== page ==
• mindysan33 says:

         I don’t know… I kind of think “the foreigners are taking all the jobs and excluding all the good white Americans” is pretty obviously racist and offensive. It added nothing to the conversation we were having in this thread.

        I think racists tend to use less obviously racist rhetoric than they used to, in part because blatant racism is no longer socially acceptable in polite company anymore.

        So,  I kind of understand why Felton took it off in that light.

        • wysinwyg says:

          Umm, I’m arguing that it should have been deleted.  But that’s because it wasn’t substantive, not because it was offensive.

          • mindysan33 says:

            OH… sorry, Got lost in the thread…  :-( Still, I think there was a racist subtext to what the removed commenter was saying. In addition to it being just out and out dumb as you point out.

  9. SexBobOmb says:

    This is probably a stretch, but given they are looking for a person of interest with a matching tattoo, info on the deleted commenter might be useful.

  10. CSBD says:

    You also can never quite tell who is going to be a pyschotic racist.

    I was on another message board back in 2004-2005 and one of the members turned out to be Keith Gilbert.

    https://www.google.com/#hl=en&sclient=psy-ab&q=Keith+Gilbert+martin+luther+king&oq=Keith+Gilbert+martin+luther+king&gs_l=hp.3…3246.9798.4.10091.32.23.9.0.0.0.174.1829.18j5.23.0…3.0…1c.yUgUnmzH4hM&pbx=1&bav=on.2,or.r_gc.r_pw.r_cp.r_qf.&fp=3caf70095441cb5a&biw=1024&bih=623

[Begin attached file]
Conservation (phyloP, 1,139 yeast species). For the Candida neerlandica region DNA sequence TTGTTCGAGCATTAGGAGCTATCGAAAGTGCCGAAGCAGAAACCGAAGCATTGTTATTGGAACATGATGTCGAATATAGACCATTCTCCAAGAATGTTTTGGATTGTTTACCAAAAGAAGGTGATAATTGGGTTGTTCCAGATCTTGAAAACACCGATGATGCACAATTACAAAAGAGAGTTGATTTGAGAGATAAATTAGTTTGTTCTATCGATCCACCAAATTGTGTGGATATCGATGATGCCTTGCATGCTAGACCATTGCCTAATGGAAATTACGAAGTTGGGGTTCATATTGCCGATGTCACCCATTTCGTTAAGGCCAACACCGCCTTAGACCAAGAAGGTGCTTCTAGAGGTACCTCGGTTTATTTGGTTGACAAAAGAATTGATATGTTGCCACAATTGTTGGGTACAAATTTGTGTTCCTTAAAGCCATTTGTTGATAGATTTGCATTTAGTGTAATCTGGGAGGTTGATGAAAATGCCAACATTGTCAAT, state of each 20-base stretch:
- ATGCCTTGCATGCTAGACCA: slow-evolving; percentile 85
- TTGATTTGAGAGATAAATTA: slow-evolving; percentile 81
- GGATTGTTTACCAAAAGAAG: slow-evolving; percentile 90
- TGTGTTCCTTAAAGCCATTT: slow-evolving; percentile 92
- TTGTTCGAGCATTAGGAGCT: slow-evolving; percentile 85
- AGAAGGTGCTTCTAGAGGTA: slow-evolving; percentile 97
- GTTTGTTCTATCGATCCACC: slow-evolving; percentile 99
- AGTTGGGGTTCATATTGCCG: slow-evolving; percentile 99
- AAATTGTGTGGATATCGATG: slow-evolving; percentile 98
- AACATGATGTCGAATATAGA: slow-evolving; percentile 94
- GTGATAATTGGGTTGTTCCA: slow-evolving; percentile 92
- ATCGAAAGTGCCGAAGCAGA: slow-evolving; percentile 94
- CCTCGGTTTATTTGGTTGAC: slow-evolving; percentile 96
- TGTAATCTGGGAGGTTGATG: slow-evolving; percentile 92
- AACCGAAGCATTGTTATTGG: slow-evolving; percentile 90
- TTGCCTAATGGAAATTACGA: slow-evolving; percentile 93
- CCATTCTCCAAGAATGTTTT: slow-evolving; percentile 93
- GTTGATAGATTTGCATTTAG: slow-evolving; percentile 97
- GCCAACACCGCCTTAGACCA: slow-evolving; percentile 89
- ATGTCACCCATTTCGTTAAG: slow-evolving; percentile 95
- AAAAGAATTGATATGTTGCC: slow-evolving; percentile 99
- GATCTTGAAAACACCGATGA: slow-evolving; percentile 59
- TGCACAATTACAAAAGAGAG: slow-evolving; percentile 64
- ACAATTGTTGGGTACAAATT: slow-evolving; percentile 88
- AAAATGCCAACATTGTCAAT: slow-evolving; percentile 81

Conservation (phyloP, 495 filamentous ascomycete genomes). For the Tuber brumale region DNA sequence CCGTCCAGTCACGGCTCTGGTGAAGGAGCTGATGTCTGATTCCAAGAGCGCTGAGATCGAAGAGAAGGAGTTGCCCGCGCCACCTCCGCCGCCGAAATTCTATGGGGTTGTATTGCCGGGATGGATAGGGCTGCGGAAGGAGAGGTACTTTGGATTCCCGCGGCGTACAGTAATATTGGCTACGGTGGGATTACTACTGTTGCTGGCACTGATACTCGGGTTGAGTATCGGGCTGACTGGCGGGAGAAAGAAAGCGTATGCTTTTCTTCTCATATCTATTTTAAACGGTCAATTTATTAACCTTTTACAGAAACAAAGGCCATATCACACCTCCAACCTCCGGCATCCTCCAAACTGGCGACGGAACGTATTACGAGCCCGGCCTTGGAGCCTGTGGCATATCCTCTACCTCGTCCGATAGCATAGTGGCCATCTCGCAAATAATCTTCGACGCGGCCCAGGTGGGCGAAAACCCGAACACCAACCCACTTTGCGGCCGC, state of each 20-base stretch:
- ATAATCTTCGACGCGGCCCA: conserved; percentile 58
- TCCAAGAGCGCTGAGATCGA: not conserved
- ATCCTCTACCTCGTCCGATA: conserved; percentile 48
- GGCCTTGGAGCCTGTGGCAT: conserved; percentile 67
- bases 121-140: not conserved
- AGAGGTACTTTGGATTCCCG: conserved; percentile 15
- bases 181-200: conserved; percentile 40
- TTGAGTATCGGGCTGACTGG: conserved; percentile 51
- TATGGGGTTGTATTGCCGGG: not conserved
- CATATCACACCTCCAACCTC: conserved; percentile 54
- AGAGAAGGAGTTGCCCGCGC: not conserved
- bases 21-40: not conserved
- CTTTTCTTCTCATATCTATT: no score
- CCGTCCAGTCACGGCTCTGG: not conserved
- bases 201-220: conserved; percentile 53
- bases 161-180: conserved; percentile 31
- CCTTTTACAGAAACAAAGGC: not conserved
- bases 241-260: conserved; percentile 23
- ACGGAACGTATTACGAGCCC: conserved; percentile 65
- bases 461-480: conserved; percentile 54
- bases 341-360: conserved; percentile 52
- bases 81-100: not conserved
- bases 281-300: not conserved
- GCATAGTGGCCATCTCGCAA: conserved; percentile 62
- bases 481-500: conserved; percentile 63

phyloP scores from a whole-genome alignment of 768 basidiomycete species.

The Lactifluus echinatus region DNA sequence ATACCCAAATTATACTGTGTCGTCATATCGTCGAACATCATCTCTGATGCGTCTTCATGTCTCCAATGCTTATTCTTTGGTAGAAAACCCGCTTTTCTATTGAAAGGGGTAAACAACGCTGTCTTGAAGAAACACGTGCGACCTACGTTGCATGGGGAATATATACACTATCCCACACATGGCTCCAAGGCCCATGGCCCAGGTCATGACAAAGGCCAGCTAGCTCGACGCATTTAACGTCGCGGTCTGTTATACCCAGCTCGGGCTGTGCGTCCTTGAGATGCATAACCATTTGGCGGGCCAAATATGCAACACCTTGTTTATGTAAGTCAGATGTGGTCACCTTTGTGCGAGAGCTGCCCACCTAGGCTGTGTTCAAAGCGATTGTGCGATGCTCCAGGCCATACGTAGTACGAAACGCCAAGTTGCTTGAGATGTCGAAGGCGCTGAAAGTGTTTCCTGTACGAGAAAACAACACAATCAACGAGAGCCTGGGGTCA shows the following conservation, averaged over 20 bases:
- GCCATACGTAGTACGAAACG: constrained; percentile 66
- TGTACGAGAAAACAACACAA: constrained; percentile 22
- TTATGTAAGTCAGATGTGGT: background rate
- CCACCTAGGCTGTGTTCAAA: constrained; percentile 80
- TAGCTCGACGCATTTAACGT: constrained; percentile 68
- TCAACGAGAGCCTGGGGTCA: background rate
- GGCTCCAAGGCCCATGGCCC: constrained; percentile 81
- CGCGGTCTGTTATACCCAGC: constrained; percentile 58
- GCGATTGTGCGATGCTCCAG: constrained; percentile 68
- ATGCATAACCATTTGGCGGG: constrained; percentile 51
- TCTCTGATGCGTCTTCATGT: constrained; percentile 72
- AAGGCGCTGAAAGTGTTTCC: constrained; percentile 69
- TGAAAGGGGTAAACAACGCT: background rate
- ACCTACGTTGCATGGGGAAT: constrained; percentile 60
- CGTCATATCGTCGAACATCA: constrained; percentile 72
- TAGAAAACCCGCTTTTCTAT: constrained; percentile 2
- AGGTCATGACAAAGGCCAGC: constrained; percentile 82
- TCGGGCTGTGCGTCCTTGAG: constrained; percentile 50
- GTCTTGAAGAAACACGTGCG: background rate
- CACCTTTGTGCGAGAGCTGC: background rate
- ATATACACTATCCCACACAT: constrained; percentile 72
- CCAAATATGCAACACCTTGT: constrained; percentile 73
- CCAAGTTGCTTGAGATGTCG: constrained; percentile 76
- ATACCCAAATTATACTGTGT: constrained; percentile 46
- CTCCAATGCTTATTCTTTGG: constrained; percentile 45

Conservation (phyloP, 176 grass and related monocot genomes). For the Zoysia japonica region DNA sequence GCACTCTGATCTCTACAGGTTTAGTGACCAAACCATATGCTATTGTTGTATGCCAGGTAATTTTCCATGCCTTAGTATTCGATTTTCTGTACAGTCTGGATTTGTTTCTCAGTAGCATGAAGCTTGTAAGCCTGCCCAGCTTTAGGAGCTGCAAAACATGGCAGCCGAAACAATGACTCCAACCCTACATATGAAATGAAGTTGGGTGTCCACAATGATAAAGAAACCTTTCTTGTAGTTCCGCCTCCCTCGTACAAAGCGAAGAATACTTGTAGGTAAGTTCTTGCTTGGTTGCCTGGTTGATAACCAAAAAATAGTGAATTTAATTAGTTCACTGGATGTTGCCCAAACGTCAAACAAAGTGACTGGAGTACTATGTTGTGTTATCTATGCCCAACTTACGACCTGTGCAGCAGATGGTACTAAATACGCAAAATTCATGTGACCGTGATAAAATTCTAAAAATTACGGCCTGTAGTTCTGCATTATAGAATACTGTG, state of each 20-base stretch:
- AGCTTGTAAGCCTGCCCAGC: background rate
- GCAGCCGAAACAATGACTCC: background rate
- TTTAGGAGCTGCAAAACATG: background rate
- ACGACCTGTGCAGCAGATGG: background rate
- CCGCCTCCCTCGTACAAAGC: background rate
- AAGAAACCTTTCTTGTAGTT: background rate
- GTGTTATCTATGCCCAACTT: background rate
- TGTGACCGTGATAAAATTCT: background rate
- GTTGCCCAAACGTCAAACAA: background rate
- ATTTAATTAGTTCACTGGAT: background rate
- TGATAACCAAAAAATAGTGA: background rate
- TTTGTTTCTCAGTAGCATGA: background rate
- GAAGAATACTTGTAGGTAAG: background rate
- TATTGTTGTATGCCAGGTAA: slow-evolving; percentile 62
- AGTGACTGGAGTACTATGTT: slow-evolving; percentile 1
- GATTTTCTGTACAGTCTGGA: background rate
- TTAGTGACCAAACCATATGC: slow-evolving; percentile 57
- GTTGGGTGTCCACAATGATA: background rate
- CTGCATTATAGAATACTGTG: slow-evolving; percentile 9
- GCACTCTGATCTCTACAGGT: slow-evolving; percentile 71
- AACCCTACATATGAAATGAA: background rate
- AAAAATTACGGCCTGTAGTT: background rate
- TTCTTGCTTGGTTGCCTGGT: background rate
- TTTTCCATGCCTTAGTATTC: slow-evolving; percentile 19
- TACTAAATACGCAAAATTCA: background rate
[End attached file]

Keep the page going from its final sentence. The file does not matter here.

Nobody had any idea about who he really was and what he was really like until he managed to get himself in trouble.  All i knew about him was that he liked Urals (Russian BMW clone motorcycles with side cars).

    Nowhere in my mind was there a neural connection between obscure russian motorcycles and “tried to blow up Martin Luther King… but got caught”.

    Now there is.

  11. Rich Keller says:

    Does the hate come from fear? Are these “supremacists” so out of touch with normal human behavior that they can only imagine that everyone else is as angry,  small minded and vindictive as they are? Is there even a solution?

    • Jim Saul says:

      Yes. I think that’s exactly the case. Except for the ones who are in it for the scraps of authority and cash they can harvest off the mentally defective followers.

      I’ve certainly never met someone calling himself “the master race” who seems confident he can achieve anything on a level playing field.

    • Baldhead says:

       My understanding is that they are sure everyone else is angry and such. Moreover, people who aren’t angry simply haven’t opened their eyes enough to see the thing that should make them angry.